Direct and indirect associations between the family physical activity environment and sports participation among 10–12 year-old European children: testing the EnRG framework in the ENERGY project
Journal article, Peer reviewed
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OriginalversjonTimperio, A. F., van Stralen, M. M., Brug, J., Bere, E., Chinapaw, M. J. M., De Bourdeaudhuij, I., . . . te Velde, S. J. (2013). Direct and indirect associations between the family physical activity environment and sports participation among 10–12 year-old European children: testing the EnRG framework in the ENERGY project. International Journal of Behavioral Nutrition and Physical Activity, 10(January), 1-10. doi: 10.1186/1479-5868-10-15 10.1186/1479-5868-10-15
Background. Sport participation makes an important contribution to children’s overall physical activity. Understanding influences on sports participation is important and the family environment is considered key, however few studies hav explored the mechanisms by which the family environment influences children’s sport participation. The purpose of this study was to examine whether attitude, perceived behavioural control, health belief and enjoyment mediate associations between the family environment and 10–12 year-old children’s sports participation. Methods. Children aged 10–12 years ( = 7234) and one of their parents (n = 6002) were recruited from 175 schools in seven European countries in 2010. Children self-reported their weekly duration of sports participation, physical activity equipment items at home and the four potential mediator variables. Parents responded to items on financial, logistic and emotional support, reinforcement, modelling and co-participation in physical activity. Cross-sectional single and multiple mediation analyses were performed for 4952 children with complete data using multi-level regression analyses. Results. Availability of equipment (OR = 1.16), financial (OR = 1.53), logistic (OR = 1.47) and emotional (OR = 1.51) support, and parental modelling (OR = 1.07) were positively associated with participation in ≥ 30mins/wk of sport. Attitude, beliefs, perceived behavioural control and enjoyment mediated and explained between 21-34% of these associations. Perceived behavioural control contributed the most to the mediated effect for each aspect of the family environment. Conclusions. Both direct (unmediated) and indirect (mediated) associations were found between most family environment variables and children’s sports participation. Thus, family-based physical activity interventions that focus on enhancing the family environment to support children’s sport participation are warranted.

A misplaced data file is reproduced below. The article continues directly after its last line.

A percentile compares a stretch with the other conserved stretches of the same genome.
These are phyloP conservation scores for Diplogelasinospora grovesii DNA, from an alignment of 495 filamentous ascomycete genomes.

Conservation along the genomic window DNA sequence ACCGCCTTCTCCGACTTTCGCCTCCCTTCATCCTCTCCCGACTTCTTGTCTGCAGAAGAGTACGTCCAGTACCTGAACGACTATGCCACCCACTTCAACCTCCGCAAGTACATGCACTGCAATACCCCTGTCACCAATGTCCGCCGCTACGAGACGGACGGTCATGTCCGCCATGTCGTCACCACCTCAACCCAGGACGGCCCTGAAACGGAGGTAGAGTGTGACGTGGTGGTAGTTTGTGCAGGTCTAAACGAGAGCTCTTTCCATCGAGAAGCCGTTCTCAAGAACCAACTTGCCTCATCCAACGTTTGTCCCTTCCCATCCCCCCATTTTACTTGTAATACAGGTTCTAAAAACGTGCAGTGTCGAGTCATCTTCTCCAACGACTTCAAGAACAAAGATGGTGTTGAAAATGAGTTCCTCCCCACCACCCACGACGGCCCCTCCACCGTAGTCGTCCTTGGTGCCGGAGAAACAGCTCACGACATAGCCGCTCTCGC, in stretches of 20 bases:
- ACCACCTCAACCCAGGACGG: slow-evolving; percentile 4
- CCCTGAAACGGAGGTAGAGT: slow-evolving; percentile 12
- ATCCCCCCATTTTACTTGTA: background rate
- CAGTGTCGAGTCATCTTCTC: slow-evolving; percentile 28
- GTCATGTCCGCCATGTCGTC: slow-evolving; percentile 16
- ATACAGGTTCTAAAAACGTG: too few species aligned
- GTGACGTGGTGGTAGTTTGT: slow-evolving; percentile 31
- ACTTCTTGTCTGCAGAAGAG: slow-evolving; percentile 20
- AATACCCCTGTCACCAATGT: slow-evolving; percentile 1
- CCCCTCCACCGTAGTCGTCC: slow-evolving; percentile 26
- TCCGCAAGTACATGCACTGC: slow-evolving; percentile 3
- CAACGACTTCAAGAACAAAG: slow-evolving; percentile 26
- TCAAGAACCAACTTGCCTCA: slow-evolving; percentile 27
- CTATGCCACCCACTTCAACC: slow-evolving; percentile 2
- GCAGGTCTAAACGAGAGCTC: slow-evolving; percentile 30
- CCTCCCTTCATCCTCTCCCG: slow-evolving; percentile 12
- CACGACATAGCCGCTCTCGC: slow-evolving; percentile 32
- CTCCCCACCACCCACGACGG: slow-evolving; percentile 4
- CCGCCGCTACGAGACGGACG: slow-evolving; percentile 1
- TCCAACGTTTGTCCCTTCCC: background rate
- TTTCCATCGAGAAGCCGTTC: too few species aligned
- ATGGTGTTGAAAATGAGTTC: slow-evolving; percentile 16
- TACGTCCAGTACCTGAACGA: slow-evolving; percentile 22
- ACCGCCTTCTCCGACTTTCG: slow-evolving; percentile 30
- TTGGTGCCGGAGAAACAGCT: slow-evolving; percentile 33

Published version of an article in th journal: International Journal of Behavioral Nutrition and Physical Activity. Also available from the publisher at: http://dx.doi.org/10.1186/1479-5868-10-15 Open access